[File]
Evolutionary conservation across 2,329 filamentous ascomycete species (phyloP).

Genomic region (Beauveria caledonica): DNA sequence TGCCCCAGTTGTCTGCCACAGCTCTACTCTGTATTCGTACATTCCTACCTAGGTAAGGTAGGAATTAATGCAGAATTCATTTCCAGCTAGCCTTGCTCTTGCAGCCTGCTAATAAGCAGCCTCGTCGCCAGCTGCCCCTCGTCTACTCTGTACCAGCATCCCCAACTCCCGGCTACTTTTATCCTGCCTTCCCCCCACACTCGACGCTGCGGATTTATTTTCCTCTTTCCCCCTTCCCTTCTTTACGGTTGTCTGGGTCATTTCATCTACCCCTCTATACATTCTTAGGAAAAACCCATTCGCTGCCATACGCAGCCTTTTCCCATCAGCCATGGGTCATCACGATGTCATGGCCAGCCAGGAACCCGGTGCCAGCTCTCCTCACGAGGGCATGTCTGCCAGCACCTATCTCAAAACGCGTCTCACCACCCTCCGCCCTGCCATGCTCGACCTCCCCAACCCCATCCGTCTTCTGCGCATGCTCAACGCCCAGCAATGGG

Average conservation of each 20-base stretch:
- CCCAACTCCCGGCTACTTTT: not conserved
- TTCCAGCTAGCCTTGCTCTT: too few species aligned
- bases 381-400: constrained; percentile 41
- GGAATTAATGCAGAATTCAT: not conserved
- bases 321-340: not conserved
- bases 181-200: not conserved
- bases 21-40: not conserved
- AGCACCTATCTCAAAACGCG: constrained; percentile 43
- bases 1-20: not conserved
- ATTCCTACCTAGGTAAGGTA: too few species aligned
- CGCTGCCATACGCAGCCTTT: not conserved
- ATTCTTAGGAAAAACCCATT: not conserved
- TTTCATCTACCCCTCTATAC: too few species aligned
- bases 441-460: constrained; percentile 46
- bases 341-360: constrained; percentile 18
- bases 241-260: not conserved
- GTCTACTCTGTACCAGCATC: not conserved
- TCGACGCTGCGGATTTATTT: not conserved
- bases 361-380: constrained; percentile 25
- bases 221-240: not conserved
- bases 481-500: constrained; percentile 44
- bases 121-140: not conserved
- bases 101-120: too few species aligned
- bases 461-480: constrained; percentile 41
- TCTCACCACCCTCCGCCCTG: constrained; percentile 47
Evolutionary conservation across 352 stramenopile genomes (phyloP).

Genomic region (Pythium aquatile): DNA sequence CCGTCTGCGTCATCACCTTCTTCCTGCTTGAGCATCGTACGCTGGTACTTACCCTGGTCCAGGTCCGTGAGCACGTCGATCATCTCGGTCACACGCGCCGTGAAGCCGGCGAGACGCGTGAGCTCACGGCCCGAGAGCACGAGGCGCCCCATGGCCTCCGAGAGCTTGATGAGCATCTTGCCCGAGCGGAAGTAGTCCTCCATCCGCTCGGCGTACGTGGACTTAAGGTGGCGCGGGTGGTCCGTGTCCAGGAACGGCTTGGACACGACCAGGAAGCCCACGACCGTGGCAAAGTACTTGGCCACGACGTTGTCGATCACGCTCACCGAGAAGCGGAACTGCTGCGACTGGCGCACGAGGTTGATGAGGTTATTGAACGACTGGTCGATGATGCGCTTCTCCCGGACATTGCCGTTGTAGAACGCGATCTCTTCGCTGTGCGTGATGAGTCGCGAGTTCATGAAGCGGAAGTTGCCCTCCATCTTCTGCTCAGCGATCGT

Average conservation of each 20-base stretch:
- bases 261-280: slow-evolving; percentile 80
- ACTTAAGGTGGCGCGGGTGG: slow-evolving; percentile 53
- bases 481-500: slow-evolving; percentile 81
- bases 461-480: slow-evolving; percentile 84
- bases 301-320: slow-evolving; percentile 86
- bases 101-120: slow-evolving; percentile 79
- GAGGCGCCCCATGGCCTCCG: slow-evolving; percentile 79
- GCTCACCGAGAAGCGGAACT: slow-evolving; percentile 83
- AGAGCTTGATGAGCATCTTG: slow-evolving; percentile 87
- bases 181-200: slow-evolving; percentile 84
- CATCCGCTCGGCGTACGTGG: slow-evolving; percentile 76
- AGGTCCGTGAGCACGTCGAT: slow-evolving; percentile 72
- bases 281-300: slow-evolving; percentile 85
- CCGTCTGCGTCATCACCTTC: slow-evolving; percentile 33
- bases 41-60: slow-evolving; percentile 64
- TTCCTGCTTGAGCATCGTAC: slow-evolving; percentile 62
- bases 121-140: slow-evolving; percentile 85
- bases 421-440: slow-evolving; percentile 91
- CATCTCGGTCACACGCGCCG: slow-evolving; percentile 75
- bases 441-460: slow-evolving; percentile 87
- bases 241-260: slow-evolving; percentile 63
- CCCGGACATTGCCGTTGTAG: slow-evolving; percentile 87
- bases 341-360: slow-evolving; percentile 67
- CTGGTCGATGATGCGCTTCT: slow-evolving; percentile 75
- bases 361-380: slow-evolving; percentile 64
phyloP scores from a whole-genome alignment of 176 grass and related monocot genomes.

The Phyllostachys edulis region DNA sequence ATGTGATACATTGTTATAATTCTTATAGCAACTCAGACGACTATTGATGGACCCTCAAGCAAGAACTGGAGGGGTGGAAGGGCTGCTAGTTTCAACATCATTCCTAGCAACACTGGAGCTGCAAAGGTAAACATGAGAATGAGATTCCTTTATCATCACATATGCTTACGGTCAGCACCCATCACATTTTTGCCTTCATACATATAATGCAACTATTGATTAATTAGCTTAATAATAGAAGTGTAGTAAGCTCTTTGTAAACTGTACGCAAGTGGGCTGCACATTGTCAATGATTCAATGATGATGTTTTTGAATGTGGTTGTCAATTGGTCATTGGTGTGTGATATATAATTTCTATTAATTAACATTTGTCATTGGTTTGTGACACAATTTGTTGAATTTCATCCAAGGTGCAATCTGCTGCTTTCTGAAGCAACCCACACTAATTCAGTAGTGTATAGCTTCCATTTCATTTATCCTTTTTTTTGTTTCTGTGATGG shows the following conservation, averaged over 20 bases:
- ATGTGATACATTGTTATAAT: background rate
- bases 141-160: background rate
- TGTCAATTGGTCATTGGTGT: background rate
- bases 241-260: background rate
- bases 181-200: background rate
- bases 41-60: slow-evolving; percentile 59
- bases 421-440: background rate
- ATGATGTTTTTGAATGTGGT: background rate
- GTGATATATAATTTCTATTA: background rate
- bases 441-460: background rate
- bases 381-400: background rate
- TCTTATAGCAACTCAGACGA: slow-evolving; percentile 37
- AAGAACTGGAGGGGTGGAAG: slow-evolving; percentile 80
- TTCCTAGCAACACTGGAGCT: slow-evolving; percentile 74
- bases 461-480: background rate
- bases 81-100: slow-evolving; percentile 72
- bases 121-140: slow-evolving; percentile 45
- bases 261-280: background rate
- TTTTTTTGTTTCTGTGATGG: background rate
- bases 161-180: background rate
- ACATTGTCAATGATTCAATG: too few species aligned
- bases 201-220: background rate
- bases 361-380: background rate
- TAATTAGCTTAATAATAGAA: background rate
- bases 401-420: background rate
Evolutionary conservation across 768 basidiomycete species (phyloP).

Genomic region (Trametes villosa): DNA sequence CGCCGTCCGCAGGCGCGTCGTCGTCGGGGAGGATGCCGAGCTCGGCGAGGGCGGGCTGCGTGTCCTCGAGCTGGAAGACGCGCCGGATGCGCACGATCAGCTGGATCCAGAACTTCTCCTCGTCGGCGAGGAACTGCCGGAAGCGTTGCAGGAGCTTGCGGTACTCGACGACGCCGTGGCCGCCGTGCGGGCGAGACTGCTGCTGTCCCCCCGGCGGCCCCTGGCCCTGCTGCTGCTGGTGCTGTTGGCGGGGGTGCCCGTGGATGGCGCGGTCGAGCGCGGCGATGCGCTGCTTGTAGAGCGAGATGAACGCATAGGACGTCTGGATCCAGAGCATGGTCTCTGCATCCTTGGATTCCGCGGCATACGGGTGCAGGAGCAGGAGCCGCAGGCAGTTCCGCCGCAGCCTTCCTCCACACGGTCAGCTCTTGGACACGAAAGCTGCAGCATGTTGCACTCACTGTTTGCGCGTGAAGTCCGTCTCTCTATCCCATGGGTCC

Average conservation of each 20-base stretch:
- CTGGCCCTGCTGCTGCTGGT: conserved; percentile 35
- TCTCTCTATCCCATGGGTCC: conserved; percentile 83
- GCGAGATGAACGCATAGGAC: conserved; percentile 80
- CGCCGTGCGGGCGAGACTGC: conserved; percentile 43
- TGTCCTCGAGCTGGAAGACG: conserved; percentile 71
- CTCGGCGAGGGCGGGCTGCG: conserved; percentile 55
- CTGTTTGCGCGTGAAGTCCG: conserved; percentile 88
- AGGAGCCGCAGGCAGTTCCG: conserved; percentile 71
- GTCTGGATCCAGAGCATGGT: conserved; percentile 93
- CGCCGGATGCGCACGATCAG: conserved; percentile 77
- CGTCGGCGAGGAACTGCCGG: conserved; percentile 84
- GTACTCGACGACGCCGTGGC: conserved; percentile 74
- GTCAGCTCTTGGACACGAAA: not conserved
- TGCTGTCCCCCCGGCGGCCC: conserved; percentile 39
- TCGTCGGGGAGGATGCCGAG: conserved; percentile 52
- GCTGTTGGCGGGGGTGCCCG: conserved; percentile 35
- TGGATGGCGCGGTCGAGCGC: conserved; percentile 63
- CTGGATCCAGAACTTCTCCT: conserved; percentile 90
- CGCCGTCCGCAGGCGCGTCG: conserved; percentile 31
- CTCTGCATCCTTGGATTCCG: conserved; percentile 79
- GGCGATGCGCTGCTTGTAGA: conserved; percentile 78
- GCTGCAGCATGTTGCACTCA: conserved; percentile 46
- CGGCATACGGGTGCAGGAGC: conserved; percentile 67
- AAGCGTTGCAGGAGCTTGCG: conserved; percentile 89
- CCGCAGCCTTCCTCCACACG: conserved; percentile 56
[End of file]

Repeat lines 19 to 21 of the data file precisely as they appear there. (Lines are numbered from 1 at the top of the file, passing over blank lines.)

- bases 241-260: not conserved
- GTCTACTCTGTACCAGCATC: not conserved
- TCGACGCTGCGGATTTATTT: not conserved